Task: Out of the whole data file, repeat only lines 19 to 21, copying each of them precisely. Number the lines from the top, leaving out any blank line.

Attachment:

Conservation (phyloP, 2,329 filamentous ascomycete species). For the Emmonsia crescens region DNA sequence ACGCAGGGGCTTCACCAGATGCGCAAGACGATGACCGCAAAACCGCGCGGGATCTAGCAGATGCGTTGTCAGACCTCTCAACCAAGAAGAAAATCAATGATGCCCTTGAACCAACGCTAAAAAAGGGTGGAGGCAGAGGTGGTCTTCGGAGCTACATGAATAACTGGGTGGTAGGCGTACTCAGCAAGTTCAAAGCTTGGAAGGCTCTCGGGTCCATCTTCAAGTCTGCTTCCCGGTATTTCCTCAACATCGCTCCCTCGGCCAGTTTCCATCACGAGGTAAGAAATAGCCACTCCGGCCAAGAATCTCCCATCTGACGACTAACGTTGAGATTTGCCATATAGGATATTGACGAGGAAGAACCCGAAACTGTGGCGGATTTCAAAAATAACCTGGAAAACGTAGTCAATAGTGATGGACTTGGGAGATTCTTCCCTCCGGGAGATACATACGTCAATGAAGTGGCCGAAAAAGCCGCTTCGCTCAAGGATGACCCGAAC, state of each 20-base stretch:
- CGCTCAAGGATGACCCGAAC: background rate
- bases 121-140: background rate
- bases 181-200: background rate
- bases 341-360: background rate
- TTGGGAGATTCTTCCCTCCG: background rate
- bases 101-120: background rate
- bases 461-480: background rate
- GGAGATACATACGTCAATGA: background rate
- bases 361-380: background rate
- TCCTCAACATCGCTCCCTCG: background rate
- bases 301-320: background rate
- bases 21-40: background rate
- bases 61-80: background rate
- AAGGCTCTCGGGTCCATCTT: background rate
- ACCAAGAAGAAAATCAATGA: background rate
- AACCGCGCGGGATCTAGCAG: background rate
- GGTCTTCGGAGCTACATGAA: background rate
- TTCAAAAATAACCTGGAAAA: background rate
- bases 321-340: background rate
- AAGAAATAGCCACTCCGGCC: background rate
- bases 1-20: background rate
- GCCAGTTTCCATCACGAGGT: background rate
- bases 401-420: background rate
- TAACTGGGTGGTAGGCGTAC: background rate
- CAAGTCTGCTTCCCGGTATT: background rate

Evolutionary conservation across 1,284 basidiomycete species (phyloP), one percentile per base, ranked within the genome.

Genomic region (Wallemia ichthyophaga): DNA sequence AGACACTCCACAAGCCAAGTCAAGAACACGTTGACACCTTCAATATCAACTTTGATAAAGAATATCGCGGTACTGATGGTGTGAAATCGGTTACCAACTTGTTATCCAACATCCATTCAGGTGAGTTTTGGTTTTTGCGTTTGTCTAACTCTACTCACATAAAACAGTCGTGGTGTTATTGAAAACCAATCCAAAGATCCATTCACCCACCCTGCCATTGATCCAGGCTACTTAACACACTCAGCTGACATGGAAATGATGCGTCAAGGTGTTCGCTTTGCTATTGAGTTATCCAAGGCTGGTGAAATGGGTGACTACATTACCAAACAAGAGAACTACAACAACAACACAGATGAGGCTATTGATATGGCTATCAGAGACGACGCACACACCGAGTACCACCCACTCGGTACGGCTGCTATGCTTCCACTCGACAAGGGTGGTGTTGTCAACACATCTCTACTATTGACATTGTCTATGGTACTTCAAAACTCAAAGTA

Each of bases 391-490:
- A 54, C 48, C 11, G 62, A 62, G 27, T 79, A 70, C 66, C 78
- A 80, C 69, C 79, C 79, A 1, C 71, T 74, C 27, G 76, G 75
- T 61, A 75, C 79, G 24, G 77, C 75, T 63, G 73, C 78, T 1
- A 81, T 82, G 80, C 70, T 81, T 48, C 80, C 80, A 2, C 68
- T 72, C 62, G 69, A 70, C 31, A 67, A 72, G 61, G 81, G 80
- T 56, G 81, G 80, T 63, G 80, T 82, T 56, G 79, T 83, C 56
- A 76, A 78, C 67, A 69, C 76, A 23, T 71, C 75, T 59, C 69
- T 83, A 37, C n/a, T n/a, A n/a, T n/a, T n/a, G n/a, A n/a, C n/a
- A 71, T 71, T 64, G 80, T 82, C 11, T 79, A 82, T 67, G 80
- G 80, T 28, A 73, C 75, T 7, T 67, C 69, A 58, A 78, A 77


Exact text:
- TTCAAAAATAACCTGGAAAA: background rate
- bases 321-340: background rate
- AAGAAATAGCCACTCCGGCC: background rate